The city streets smelled like perfume and incense and humanity. We walked on thrown kau grain as the crowd showered us with half-frozen flower petals that never quite seemed to strike Deimo Akaiannyi or me.
Everything seemed more unreal than the kisses Sehutannyi and I shared beneath shedding trees. Unattached from the world, I thought of taking her to Menarka and standing beneath fall-mist, throwing blessings carved into fruit peels and photographing them as the torrent carried them towards the sea. I wanted to take her down the sacred stairs and rent a boat to one of the bottom islands.
Even if nothing happened at Karudesa and Nikara Intersection, even if they had called off the assassin because she may have compromised their plot, the breach must have ruined her credibility. Hatkranar’s husband stands with betrayed lovers. He lends physical violence to their threats and sucks the offenders down to death.
We fell silent in front of the senators’ amphitheater. Thousands of people had gathered, almost everyone in Galasu, for the city’s purification ceremony. Among the crowd, security officers had hidden themselves in plainclothes, unobserved unless someone did something wrong. If someone had smuggled in weapons, they would have taken care of it.
Karudesa Street is named after a sixteenth-century philosopher and statesman. In 1541, he raised an army of dissatisfied citizens to protest a court edict barring paternal families from disputing maternal families’ rights to orphaned children. Deimo Nikarannyi lashed out brutally against the rebels. She committed suicide after she realized that her madness had killed her son, Karudesa’s lover. Her daughter, Deimo Sehutannyi, set up a memorial for the dead near the Great Temple of Enahari and named the street after Karudesa.
Daybreak must have chosen this place for its political connotations. Anyone who read Akah Seholis’s And the Fountains Run Red, published just last year, would read their attempt as a protest. If the state decided to persecute Daybreak, the people would rise.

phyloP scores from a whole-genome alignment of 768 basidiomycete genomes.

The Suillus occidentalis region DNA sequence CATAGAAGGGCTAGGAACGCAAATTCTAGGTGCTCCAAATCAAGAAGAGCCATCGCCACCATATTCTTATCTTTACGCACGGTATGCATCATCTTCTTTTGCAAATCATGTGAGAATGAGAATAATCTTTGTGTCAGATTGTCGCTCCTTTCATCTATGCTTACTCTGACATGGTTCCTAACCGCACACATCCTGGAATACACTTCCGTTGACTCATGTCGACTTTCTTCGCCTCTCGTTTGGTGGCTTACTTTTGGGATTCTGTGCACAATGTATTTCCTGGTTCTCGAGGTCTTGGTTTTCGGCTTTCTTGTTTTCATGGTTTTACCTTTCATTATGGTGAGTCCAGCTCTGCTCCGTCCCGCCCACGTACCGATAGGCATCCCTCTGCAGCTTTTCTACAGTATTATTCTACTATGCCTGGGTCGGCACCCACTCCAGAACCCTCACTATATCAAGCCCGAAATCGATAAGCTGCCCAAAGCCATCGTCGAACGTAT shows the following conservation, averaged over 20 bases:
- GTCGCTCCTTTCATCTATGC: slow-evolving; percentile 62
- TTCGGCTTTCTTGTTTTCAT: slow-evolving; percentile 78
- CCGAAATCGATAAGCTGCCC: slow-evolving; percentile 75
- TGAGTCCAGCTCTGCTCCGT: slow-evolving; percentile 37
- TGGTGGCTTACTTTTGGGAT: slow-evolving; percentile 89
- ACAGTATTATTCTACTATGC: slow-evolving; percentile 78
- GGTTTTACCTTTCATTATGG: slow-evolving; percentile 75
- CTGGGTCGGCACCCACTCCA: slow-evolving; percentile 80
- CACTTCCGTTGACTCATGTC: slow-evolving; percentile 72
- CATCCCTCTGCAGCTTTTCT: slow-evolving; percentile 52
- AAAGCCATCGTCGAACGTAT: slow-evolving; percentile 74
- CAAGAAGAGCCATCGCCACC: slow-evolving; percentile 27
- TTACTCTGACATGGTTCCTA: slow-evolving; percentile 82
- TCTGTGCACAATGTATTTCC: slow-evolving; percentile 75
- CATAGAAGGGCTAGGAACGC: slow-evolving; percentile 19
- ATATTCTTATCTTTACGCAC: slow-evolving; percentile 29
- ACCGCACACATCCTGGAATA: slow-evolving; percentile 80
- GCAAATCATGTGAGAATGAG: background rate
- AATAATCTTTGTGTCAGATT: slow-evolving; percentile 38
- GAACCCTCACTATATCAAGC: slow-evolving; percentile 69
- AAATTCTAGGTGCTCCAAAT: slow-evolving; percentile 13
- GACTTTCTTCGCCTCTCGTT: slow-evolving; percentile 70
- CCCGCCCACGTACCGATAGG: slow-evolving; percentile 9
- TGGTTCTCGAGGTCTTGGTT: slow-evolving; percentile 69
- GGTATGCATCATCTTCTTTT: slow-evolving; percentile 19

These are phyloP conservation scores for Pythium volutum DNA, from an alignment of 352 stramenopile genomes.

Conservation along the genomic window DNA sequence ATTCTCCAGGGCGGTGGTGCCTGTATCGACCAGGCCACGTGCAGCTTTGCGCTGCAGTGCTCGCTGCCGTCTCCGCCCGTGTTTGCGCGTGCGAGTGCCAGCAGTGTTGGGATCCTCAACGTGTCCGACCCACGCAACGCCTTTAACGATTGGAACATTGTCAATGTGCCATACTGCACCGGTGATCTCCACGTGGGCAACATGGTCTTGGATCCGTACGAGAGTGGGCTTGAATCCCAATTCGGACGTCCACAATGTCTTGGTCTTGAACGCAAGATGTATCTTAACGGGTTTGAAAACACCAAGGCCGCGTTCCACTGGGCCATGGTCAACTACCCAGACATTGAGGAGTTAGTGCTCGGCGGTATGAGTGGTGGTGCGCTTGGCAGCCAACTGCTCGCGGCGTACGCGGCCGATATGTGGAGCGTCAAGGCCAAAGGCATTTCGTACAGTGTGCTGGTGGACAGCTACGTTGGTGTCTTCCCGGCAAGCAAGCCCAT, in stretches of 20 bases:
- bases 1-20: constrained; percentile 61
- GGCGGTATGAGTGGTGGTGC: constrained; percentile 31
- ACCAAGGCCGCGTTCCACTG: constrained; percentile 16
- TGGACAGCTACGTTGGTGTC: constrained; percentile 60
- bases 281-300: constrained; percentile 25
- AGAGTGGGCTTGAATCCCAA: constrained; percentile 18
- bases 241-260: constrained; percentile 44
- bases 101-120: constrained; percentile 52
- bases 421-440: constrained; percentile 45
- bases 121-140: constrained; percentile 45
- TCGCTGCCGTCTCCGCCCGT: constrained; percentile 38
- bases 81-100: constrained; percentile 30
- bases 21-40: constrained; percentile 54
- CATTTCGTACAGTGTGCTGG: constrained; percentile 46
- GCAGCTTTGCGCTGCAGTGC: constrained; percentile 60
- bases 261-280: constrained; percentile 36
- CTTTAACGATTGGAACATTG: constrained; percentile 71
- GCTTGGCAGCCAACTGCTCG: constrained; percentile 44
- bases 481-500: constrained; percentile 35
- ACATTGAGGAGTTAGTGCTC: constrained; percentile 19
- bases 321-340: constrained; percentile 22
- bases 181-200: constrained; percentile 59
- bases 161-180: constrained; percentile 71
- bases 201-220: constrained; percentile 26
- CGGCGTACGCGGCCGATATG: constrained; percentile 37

Out of the silence came a sound: chiming bells. Half a block from Karudesa and Nikara, the Hymn to Creation began, starting first with low notes from the priests and bursting into a full, harmonious cacophony.
When our universe began deep in timeless
pre-creation, the One existed,
yet did not; the discordant Many blossomed,
Some say that these gods came from One, and the One
from the Multitude’s perfect concord;
discord had not yet divided the heavens.
Without thought or conscious action,
they existed, first and last,
and the many in between.
Did Likua know that I had left a message in my journal completely for me? In those moments, reliant on only Adviser Sari and his faith in the Imperial Guard, I wished that I had left some indication of their plan beyond the target and date—something for Equilibrium Nexus to use. I wanted Deimo Akaiannyi to live.
One more came from the Many, our Afterthought,
divine Enahari. Time began.
She knew only an expanse of nothingness;
therein she dreamed the first good dreams.
Enahari created the worlds and vast
reaches of High Wilds, forcing darkness
to abate with her dream-vision’s strength.
Her task: to free light from its prison,
stretch the bounds of her canvas
to give them room to wander.
Sweat beaded on my brow beneath the clay, bloody from the breaking capillaries. Life went on. We continued, moving farther and farther from the rooftop where Sehutannyi’s papers said the assassin surely waited.
Out of primordial gases she ordered
nebulae and stars—forming, building
elements, components of heavy matter.
Everyone has seen what happens to bullets that impact a kidiptu. They show this happening all the time on investigative shows, usually after forty minutes of terrible plot buildup. The guns they use shoot blanks and the kidiptu effect is added in the final stages. None of the actors has ever really been shot at; they assume that the shielding takes care of everything. It doesn’t.
This is what really happens: The bullet falls to the ground, dissipated by a rippling force field of energy. The buffer vibrates the air both inside and outside the kidiptu shield. It sounds like a loud drum. The kinetic energy is transferred to the air, creating a standing wave that slams everything inside the shield back and forth, back and forth, along the impact axis.
It stunned me for a full six seconds before I pulled Deimo Akaiannyi to the ground. The crowd panicked. Thousands of people rushed out into the street, running from the source of the gunfire. Priests dropped their torches in the middle of the road and the young girls in white dresses screamed. They would have trampled us had the kidiptu not batted them away. She squeezed my hand and I slid off of her. My shoulder felt wet; I saw blood.
She didn’t want to stay there lying in the open. I put my right arm around her waist. Applying pressure could wait until we reached safety.
I know a place near here, she said.
We can wait there while they secure the area.
We will be less conspicuous if we avoid the guards, she said.